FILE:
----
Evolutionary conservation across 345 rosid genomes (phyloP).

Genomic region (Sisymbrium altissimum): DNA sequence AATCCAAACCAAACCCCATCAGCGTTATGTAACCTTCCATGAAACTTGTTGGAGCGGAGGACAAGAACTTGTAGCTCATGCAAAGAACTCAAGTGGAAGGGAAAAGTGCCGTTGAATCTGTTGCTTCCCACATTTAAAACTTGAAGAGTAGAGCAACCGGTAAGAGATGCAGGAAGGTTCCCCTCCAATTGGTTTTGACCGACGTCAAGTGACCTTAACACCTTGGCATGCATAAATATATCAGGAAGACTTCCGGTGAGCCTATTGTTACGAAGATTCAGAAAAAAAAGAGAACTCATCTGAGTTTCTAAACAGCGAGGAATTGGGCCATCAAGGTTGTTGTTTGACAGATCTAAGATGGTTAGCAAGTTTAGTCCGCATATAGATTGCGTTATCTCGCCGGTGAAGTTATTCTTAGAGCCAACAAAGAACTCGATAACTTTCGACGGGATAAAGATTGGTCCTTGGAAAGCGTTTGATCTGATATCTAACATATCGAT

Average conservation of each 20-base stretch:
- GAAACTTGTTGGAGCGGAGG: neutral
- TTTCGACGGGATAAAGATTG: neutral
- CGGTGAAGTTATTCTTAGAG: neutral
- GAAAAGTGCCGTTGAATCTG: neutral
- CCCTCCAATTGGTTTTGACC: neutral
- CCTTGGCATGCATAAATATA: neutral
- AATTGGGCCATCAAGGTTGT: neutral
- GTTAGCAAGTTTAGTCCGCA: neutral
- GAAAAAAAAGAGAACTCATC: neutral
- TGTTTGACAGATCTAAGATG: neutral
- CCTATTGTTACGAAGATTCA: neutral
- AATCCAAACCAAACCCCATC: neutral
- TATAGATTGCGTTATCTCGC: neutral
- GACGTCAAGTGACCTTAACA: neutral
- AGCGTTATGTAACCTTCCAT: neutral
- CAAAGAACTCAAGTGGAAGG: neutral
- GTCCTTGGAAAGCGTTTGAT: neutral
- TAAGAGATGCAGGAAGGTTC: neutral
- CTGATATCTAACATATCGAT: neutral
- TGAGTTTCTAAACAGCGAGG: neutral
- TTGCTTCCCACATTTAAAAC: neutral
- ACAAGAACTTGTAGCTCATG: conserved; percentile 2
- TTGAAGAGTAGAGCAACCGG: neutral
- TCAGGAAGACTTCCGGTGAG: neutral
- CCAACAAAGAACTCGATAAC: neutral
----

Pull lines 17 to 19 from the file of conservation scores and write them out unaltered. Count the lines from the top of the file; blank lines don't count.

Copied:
- GACGTCAAGTGACCTTAACA: neutral
- AGCGTTATGTAACCTTCCAT: neutral
- CAAAGAACTCAAGTGGAAGG: neutral